The Magic of Us: Celebrating 30 Years of Magic Me Intergenerational Arts Charity

20190124 224445Magic: That was the word that first caught my eye in the job centre advertisement for the project manager role at Magic Me, unpaid but with travel costs which was good as the commute was the other side of town. I’d gone to art college in search of magic and I’d found it, but not the kind I was expecting. So now here I was a newly qualified Fine Art graduate who had tasted the magic of creativity, somewhat slightly dazed, standing in a job centre.

My earliest memory of magic had been watching a schoolmate who could draw. He was drawing people, his pencil dancing, transforming paper into white space as it went, seemingly pulled along by the line he was sketching. It was as if you knew what he would draw before it was there in front of your eyes .

There wasn’t much room in art college for the outside world. And yet the faces of the people of the outside world was all that I ever wanted to paint. Thoughts of what would happen when our student grants ran out (golden days) and we would be cast back into that real world where never aired in Tutorials , intensifying the magic of our shared experience. And so I left the cocoon of art college unravelled and with that magical feeling of nowhere to go. I worked any job I could find, determined keep painting. I found a studio in a squat and I started to volunteer running an art room at a youth club where I worked with children who were restless to dance with the creative magic in their bones. It was then that I found Magic Me. In my naivety I didn’t know that places like Magic Me existed back then. Here was my belief that participation in art brings people together made into 3D. A place who’s purpose was to break down barriers, create new possibilities and celebrate collective experience. The magic of the real.

The first thing I noticed about Susan Langford the director of Magic Me was the electricity in her sparkling blue eyes. The second thing I noticed was that she was very serious about her work and very determined. The third thing I noticed was that she trusted me to write reports, talked me through funding application and trusted me to deliver a project. I had little confidence in myself, preferring the quiet of my artistic practice to the rush of thoughts in my head that public exposure entailed. I had always been the quiet watchful kid at school, not wanting to impose my thoughts on others because, what did I know? The world that had revealed itself to me in my youth was one of unknowable uncertainty.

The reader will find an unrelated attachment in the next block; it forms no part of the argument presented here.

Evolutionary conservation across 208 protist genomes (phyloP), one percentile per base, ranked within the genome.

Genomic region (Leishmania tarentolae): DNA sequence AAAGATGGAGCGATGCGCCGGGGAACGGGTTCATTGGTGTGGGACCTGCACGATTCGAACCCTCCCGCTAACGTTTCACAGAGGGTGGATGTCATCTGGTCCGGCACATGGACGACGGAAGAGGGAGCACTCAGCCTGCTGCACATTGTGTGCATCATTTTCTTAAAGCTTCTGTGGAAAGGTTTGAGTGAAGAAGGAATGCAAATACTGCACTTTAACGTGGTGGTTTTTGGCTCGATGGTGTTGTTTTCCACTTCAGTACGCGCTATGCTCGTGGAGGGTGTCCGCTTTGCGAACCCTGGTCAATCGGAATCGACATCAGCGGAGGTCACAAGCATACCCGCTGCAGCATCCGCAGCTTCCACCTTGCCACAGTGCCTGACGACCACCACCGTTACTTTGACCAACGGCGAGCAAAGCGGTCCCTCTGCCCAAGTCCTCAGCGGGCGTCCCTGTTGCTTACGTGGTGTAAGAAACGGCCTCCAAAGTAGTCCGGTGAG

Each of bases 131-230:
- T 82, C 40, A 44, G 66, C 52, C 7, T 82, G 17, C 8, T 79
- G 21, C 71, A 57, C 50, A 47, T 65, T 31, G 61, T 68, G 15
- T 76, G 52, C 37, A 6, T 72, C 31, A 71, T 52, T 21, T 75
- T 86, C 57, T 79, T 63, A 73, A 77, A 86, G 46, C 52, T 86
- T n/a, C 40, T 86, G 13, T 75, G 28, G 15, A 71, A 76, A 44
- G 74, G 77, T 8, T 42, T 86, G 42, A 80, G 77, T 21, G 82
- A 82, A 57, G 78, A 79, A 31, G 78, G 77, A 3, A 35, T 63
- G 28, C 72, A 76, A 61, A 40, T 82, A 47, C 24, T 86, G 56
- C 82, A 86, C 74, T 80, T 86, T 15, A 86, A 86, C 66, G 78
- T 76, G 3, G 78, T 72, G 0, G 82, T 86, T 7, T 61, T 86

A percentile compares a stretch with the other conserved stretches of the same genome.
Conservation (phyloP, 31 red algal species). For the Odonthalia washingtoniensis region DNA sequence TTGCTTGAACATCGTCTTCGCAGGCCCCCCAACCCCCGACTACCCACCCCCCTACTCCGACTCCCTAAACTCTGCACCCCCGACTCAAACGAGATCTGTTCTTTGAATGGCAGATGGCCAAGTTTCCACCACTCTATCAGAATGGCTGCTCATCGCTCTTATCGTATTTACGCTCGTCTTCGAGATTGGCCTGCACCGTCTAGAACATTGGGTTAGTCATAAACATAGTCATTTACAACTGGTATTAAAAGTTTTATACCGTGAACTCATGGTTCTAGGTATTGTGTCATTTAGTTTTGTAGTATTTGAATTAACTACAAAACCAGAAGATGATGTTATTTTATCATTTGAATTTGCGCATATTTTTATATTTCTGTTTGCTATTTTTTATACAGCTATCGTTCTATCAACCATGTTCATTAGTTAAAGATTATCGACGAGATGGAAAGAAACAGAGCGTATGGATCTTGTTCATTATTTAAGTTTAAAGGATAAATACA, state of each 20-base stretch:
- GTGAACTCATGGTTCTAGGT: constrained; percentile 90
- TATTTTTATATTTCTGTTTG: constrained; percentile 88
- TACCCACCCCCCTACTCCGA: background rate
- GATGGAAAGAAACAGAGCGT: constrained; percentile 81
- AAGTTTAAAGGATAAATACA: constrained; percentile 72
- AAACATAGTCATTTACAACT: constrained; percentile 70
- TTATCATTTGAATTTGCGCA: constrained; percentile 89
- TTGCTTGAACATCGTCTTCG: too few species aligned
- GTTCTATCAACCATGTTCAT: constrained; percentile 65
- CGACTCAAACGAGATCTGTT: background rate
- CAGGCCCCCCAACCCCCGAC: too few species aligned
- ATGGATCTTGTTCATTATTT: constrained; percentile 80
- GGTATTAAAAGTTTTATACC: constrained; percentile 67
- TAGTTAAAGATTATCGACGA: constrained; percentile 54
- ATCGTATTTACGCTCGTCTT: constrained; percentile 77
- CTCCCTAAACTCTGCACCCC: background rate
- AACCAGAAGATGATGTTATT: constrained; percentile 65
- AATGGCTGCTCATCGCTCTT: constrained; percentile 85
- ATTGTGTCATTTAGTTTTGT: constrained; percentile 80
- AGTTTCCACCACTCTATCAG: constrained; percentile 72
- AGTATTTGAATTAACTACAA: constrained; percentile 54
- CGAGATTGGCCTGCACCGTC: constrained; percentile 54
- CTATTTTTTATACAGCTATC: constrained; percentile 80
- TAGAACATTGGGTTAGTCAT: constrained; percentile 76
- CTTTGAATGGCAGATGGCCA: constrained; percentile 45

I liked the calm caring and confident way Susan spoke to the pupils at the partner school we visited, giving everyone a voice, the ‘Me’ in Magic Me which really means ‘Us’ because the two are inextricably linked. One is nothing without the other.

My first role at Magic Me was to oversee the preparations for a carnival on the theme of ‘The Planets’ in Clapton which would be a partnership between Northwood School and The Sam and Annie Cohen Day Centre.  I had some familiarity with caring for the elderly. I’d watched my own mother dedicate herself to looking after my grandmother  who had been living at our family home since we were kids, but it was only recently that I had become interested in hearing about her life as a girl in the first world war. I knew how her eyes lit up when she unlocked stories and became again the young girl she had been working in Tickler’s jam factory in 1914.  And so the intergenerational ethos of magic me really chimed with me and when we introduced the primary school pupils to the elders Magic Me magic filled the air. Warm young hands warmed old hands and smiles filled the room. There was the Magic. We were getting ready to launch into space.

My partner in crime and overlord on this project was to be Mr Lincoln Rahamut. Lincoln had voodoo magic to protect him in his car in the form of a doll. He is a celebrated Trinidadian carnival designer and immersed in the magic of Carnival. I had always loved carnival. I learnt how to build an idea into a 3D carnival piece and I gained a good friend. Years later I would make a painting of the crowds at Carnival with Lincoln making a cameo appearance in it, heading up the parade.

On the day of the Sam and Annie Cohen Day Centre and Northold School Carnival Roads had been closed temporarily and there was truly a buzz of otherworldly magic in the air. Elderly Clapton ladies and gents dolled themselves up in sparkling gold and silver costumes alongside their new smaller Northwaldian friends. The sun shone and the residents of Clapton looked on squinting through bemused expressions that transformed to celebratory ones as we paraded through them.

Generations mingled, races and creeds mixed, London life in all its guises, and my Mum came along as photographer. I was given a camcorder and tasked with making a film – one job too far for me as I managed to mostly film the pavement.

There was a genuine bond between school pupil and elder, united in their space costumes- a warmth that comes from a shared magical experience. The elders knew they wouldn’t see the pupils as much after the carnival and were genuinely sad. I was surprised at the emotion I felt.

My time at Magic Me had helped me to believe that I had the confidence to become a good teacher and I began to see that I could find a way to hold onto the magic of being an artist. I had some way to go but I had somewhere to go. The ‘Magic of Me’ had become the ‘Magic of Us’ as it would for so many people for many years to come.





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